Identification of biomarkers for the fruiting body formation in Myxococcus xanthus

Myxobacteria are on order of Gram-negative, soil dwelling bacteria that feature an impressive number of properties: they can glide on solid surfaces by using two different motility motors, subsist by preying on other mic
Myxobacteria are on order of Gram-negative, soil dwelling bacteria that feature an impressive number of properties: they can glide on solid surfaces by using two different motility motors, subsist by preying on other microorganisms, are often producers of multiple natural products, and upon adverse environmental conditions, they are able to form multicellular structures called “fruiting bodies”. The process, in which these macroscopically visible structures arise from independent single cells, has been the predominant subject of myxobacterial research for many decades. More precisely, researchers have strived for the discovery of genes, proteins and small molecules that act as signals, receivers or modulators of this complex process. In this regard, the species Myxococcus xanthus has evolved into the model organism due to its relatively simple and reliable handling in a laboratory environment. The research underlying this thesis focused on the identification and biosynthesis of lipids that may act as intercellular signaling molecules during the course of fruiting body formation of the myxobacterium Myxococcus xanthus as part of the “E-signal” system. In general, lipids containing branched-chain fatty acids with an uneven number of carbon atoms were found to be important players in this particular process. Nevertheless, their exact roles remain largely unknown as of this day. The first publication that is part of this thesis deals with an aspect that even strengthened the importance of role of iso-branched compounds in myxobacteria: myxobacterial metabolism is able to transform precursors of iso-lipids to isoprenoids. It addresses the question whether isoprenoids in general are important for fruiting body formation. Phenotypic analysis of mutants impaired in the biosynthesis of the central isoprenoid precursor 3-hydroxymethylglutaryl-Coenzyme A (3-HMG-CoA) from acetate and/or branched chain keto acids and their genetic and metabolic complementation clearly showed that isoprenoids are essential for fruiting body formation and confirmed that leucine derived isovalerate is an important source for isoprenoid precursors in myxobacteria. The second, and by far and away most tedious and sophisticated study, addressed the question as to how myxobacteria form fatty acid derived iso-branched ether lipids and to what extent they are important for fruiting body formation and sporulation. In a previous study, those unusual lipids were identified as specific biomarkers for myxobacterial development. No biochemical pathways to ether lipids specific for prokaryotes were known by then. In this study, a putative candidate gene that may be in involved in ether lipid biosynthesis was investigated. A combination of gene disruption and complementation experiments, phenotypic analysis and monitoring of ether lipid formation by means of GC-MS demonstrated its involvement in myxobacterial ether lipid biosynthesis and the importance of these lipids for the developmental process. Heterologous expression and biochemical testing of this gene together with in-silico sequence analysis and docking experiments confirmed the functions of its predicted domains. The discussion section provides an additional suggestion on how the ether bond formation is performed. Furthermore and most importantly, iso-branched ether lipids were found to be essential for sporulation but not for fruiting body formation. In summary, one or several molecules derived from an iso-branched alkylglycerol seem to play a role during sporulation in M. xanthus and a multidomain enzyme unique for myxobacteria is involved in their biosynthesis. The last manuscript addresses the complexity of lipid metabolism in myxobacteria. Prior to this work, there was limited knowledge about the exact composition of the myxobacterial lipidome and no method was available to monitor putative changes in the myxobacterial lipidome down to the single molecular species for studying lipid biosynthesis or regulation. An ultra-performance liquid chromatography coupled with mass spectrometry based method with electrospray ionization (UPLC-ESI-MS) utilizing standard equipment and a water/acetonitrile/isopropanol based eluent system proved to be geared for the construction of lipid profiles for wild type and mutant cells of M. xanthus and to show their differences. Fragmentation spectra based structure elucidation of lipid molecular species resulted in the identification of 99 molecular species comprising glycerophosphoethanolamines, glycerophosphoglycerols, glycerolipids, ceramides and ceramide phosphoinositols. The latter have never been described for any prokaryotes before. Three dimensional plots were created from the relative intensity differences of the single molecular ion species between the different samples to provide an efficient and versatile visualization of the data and enable the researcher to quickly detect differences.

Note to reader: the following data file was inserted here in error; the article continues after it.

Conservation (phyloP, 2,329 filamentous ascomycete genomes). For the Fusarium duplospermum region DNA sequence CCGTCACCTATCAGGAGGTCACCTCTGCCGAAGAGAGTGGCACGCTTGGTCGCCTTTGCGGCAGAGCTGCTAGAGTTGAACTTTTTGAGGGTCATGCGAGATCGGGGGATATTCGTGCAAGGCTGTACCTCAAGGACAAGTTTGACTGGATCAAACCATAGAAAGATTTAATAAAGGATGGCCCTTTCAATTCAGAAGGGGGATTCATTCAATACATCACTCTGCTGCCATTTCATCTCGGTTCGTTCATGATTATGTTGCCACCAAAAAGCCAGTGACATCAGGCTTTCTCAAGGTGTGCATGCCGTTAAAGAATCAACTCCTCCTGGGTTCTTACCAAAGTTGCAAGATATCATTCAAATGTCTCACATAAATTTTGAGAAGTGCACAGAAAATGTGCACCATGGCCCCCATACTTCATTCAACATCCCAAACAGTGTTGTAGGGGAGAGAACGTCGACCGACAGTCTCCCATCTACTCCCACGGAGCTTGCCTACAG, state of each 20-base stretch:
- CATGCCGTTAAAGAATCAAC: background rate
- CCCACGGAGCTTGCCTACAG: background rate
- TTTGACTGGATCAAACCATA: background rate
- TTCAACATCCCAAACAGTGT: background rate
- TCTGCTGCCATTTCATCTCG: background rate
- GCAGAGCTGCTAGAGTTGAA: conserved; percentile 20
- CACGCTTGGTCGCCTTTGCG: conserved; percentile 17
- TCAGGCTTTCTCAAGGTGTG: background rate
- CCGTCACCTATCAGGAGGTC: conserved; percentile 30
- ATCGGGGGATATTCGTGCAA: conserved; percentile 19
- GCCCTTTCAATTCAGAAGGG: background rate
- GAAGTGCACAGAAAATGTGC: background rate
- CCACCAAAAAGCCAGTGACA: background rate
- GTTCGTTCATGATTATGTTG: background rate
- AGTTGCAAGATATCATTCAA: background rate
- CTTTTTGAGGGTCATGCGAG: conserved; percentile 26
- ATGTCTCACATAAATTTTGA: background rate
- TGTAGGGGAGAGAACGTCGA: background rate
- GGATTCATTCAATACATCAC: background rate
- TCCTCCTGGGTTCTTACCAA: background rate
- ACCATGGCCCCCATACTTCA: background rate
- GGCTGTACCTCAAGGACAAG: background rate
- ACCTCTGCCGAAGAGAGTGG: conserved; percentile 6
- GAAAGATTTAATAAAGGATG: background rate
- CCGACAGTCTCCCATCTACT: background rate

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Author:Wolfram Lorenzen
Place of publication:Frankfurt am Main
Referee:Helge Björn Bode, Dieter Steinhilber
Advisor:Helge Björn Bode
Document Type:Doctoral Thesis
Date of Publication (online):2015/01/07
Year of first Publication:2014
Publishing Institution:Universitätsbibliothek Johann Christian Senckenberg
Granting Institution:Johann Wolfgang Goethe-Universität
Date of final exam:2014/12/16
Release Date:2015/01/07
Last Page:244
HeBIS PPN:35271008X
Dewey Decimal Classification:570 Biowissenschaften; Biologie
Biologische Hochschulschriften (Goethe-Universität)
Licence (German):License Logo Veröffentlichungsvertrag für Publikationen

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